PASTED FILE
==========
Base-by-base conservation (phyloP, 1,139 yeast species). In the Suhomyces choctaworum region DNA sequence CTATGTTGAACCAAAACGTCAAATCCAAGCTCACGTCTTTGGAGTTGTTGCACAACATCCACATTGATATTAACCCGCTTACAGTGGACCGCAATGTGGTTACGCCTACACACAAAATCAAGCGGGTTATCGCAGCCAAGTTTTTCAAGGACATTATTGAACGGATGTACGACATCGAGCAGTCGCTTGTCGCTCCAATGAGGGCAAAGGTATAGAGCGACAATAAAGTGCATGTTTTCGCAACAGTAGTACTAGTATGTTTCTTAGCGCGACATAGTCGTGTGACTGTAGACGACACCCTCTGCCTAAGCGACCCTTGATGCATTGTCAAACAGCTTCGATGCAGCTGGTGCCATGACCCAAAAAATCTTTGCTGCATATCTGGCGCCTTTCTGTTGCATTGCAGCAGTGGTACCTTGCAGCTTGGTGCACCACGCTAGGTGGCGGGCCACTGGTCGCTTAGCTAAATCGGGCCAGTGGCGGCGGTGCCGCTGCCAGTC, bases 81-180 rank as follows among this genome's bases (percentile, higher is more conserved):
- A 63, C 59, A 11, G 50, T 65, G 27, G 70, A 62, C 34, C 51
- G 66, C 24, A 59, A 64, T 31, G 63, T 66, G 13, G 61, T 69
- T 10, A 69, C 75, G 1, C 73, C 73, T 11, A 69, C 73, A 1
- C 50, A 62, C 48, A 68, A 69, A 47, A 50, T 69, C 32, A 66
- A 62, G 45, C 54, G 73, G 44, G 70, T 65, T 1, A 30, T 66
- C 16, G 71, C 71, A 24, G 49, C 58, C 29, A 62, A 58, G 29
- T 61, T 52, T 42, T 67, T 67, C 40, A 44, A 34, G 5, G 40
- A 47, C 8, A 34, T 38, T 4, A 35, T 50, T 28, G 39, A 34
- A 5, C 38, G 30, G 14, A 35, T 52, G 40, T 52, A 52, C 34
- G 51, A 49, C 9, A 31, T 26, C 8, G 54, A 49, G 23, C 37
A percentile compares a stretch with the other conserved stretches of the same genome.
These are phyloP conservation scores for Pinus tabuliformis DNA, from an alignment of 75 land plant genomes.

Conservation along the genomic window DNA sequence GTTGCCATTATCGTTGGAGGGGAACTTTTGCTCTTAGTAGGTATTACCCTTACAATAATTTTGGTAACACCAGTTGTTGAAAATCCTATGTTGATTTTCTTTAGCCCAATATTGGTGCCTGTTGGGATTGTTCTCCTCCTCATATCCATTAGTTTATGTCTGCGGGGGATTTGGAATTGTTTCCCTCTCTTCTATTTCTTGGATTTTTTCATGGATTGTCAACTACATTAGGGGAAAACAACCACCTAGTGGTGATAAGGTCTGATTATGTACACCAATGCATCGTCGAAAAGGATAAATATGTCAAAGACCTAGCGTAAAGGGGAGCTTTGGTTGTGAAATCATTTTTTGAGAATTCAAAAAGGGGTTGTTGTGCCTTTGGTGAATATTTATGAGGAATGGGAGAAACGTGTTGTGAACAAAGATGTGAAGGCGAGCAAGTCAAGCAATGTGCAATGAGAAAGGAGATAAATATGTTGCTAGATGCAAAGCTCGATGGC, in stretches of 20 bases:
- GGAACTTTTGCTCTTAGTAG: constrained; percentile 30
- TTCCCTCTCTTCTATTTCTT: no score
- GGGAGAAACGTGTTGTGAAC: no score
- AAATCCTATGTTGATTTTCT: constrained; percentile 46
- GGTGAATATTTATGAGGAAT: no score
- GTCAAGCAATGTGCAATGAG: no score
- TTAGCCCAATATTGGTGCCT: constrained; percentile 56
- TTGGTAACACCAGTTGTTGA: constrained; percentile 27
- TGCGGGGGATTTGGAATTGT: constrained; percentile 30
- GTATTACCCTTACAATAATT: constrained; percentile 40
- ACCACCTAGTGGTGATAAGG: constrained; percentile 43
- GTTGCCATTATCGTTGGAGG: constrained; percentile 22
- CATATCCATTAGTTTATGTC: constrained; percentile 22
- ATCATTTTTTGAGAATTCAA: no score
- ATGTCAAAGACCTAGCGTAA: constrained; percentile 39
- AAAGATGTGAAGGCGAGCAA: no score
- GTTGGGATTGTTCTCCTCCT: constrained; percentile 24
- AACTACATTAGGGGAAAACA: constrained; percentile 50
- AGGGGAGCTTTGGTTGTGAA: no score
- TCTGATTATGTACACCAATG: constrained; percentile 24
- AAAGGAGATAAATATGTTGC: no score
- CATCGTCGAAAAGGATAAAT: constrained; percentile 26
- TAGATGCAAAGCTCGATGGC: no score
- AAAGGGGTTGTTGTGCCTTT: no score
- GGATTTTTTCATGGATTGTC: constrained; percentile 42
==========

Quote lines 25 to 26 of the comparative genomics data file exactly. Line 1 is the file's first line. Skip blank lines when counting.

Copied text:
- ACCACCTAGTGGTGATAAGG: constrained; percentile 43
- GTTGCCATTATCGTTGGAGG: constrained; percentile 22